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Here's an idea: Bugger off back to your snooty high ground

Someone needs to tell Tony Wall to feck off back to Auckland. And I’m just the man for the job.

Mr Wall, in case anyone cares, is an Aucklander who has been overstaying in Tauranga for six years. He’s written a bleat for ‘Stuff’ dissing our fine city, calling it a cultural wasteland and having a crack at the recent referendum which demolished the museum idea.

I have some news for Mr Wall.

There’s been a thing called democracy at play here, whether you like it or not.

So only a third of the eligible voters had their say.

The other two thirds clearly don’t care; have relinquished their right to be counted.

They had their chance. And the result is the museum plan has been rejected.

Personally I’d love to see a museum here.

And so would most of the locals. But not if it’s council-funded against the will of the majority of the city shareholders.

The ratepayers. The people who are actually expected to pay for it.

Hell, you can set one up in my building at No 1 The Strand if you like. It’s already a heritage-listed building and might suit your ‘cultural’ expectations. Just don’t expect the city’s funders (ratepayers) to shell out against their will.

No bottomless pit

The council is not some magical fairy godmother with unlimited billions of dollars to spend on nice things.

That might be how it happens in Awkland, which already gets a disproportionate amount of spending and attention thrown at it, because it’s the biggest and the noisiest. But here, we work on democracy and a budget.

This may come as a bit of shock to some of you, but the council is in fact an organisation funded almost entirely by a group of people. They are called ratepayers.

And oddly enough, the ratepayers still have a bit of say in how their contributed money is spent.

Strange notion, perhaps that the money collected should be spent how the contributors see fit, rather than how those who don’t pay it, think. Or how some Awklanders or anyone else from lesser regions of the nation, think.

And for the information of the recent arrivals, the museum debate has been going on for decades. It’s not a new thing, Mr Wall. You’re a bit behind the play here.

If you knew you were moving to a “cultural wasteland” as you state, why complain now? Thought you’d rock in, eh, and force the grandiose plans of few upon the majority? A bit miffed, are we, that Tauranga folk are quite staunch and don’t like being bullied?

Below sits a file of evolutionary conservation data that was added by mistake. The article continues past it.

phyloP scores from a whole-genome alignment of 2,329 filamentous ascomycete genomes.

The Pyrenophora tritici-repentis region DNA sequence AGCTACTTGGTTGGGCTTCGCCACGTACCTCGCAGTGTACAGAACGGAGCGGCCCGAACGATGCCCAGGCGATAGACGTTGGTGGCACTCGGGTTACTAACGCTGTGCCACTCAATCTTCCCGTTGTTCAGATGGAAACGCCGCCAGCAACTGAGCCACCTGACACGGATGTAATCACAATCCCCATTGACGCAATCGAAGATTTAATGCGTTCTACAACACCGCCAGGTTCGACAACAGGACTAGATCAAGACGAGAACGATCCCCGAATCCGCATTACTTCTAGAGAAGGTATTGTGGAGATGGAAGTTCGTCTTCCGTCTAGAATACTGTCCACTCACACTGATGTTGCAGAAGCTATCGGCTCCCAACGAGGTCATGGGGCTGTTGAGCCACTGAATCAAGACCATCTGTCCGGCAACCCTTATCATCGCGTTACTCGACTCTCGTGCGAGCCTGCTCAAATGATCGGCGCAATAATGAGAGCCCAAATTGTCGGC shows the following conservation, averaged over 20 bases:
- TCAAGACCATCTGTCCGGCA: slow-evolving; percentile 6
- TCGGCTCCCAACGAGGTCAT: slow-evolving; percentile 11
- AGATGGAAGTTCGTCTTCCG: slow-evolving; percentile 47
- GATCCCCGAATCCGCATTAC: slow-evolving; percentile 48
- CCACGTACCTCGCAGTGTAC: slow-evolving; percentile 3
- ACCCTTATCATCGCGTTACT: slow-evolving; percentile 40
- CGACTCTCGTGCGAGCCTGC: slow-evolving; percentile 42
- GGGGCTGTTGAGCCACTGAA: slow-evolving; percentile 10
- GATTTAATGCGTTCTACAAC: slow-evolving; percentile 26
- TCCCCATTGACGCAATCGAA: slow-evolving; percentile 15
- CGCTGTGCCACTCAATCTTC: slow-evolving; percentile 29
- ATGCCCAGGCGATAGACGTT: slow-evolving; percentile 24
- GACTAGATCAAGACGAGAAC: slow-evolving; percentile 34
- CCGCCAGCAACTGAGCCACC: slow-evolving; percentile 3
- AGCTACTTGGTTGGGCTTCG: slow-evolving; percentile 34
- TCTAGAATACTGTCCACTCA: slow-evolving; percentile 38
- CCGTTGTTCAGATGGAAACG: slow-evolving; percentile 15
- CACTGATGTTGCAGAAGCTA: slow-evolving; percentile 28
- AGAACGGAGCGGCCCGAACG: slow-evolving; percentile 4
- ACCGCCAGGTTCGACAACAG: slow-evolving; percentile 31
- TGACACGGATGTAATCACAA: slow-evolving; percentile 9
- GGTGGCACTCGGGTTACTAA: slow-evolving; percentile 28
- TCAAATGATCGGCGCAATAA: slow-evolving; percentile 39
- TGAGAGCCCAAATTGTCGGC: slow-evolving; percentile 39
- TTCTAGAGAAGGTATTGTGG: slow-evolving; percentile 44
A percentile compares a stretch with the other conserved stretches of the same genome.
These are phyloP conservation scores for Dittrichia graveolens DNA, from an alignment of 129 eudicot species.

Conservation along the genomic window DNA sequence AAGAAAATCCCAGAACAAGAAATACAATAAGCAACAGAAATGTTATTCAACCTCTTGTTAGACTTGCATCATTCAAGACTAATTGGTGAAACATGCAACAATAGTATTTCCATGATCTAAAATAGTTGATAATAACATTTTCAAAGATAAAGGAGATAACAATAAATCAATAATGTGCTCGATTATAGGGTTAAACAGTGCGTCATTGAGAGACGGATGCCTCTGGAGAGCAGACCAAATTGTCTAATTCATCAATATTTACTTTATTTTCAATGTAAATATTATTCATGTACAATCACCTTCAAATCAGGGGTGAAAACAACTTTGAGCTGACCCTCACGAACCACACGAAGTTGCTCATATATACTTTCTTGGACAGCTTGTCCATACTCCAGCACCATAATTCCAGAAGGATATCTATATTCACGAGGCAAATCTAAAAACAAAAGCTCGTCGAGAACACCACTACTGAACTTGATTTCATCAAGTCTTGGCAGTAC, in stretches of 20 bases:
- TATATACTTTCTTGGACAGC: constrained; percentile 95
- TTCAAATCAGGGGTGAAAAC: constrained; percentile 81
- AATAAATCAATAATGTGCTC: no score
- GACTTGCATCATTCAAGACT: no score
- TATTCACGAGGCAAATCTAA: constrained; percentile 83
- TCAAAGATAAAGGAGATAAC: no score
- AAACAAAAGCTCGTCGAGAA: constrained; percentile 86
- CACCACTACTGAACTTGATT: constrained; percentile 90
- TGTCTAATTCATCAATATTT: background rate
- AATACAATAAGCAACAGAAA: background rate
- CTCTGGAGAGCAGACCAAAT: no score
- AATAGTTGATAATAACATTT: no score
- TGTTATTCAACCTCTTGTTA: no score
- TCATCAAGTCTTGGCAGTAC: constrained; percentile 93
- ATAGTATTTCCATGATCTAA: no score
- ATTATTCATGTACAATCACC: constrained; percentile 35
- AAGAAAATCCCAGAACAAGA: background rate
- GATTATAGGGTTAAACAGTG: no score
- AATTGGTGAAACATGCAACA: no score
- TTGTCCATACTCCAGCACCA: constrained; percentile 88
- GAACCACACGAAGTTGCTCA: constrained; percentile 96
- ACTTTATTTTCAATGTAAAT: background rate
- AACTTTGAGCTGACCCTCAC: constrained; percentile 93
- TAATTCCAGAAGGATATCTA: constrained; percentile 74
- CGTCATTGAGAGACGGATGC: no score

Natural attributes

The old argument about Tauranga being a “cultural desert” doesn’t wash. There are already too many people flocking here, drawn by the many natural attributes.

Tauranga doesn’t need cultural trinkets to be attractive. It is already growing faster than it can cope, hence the traffic snarls at every end of the city.

One of Wall’s buddies, Hamish McNeilly also managed a swipe at our paradise. “Dunedin is no Tauranga; it has heritage, culture and a pulse.”

Again, Hamish, if Dunedin pushes your lofty cultural buttons, feel free to feck off there. Don’t bother tooting as you leave; we’re too busy eating feijoas in our t-shirts and sandy feet, enjoying 23 degrees in the autumn sun.

Dumps such as Dunedin need artificial facilities because, frankly, there’s stuff all to like about the place. Let them wallow in a few old cruddy buildings and an air of damp bagpipes. It’s all they’ve got.  Those places need man-made attractions because they bereft of natural assets. Such as a climate, for starters.  

The ratepayers of this city might also be more supportive of a museum if the basics of the city were managed successfully.

Such as traffic. The Northern Link. Glass collection. But when you can’t even keep city traffic flowing or collect empty gin bottles, it’s a bit rich to make grandiose plans for a museum.  

The ratepayers have also been stung by past rorts, such as the art gallery. It was meant to be a one-off cost to establish and then self-funding. Yet the ratepayer input is nudging a million a year. I’m not saying we shouldn’t have an art gallery.

Just that many ratepayers feel they were sold a lemon; and the sour taste lingers.

No wonder the payers are shy on commitment to other flashy schemes.

Bleeding the payers

If there are so many wiser folk out there with lofty ideals about what Tauranga “needs” then let them dig deep into their own pockets and fund it.  

Fine example: Classic Flyers. A group of people who decided to set up a museum.

They didn’t go cap in hand to bleed the council, they got on with setting it up themselves. And made a jolly fine job of it.

There is more than one way to skin a cat, than fleecing the ratepayers.

Then all the people, including the Dawklanders and even the Dunedinites who feel so sorry for us, can pay for it.

Until then, busy yourself in front of the coal range with your Vicks Vaporub and pull your beak out of our business.

Help yourself to the feijoas

When you’re ready for your ride out, Mr Wall, I’ll gladly drop you at Dunners, the Tron or the bottom of the Bombays.

Unless you’d rather ride your cultural high horse back to your cultural high ground. It’s been interesting to have you, but we were managing quite well before.

If you have an idea for funding a museum – or anything else for that matter – that isn’t against the majority wishes of those who’ll pay for it, we’ll be keen to listen.

Help yourself to the avocados and feijoas as you leave. You’ll need the vitamins where you’re going.



brian@thesun.co.nz

Brian Rogers
Rogers Rabbits
www.sunlive.co.nz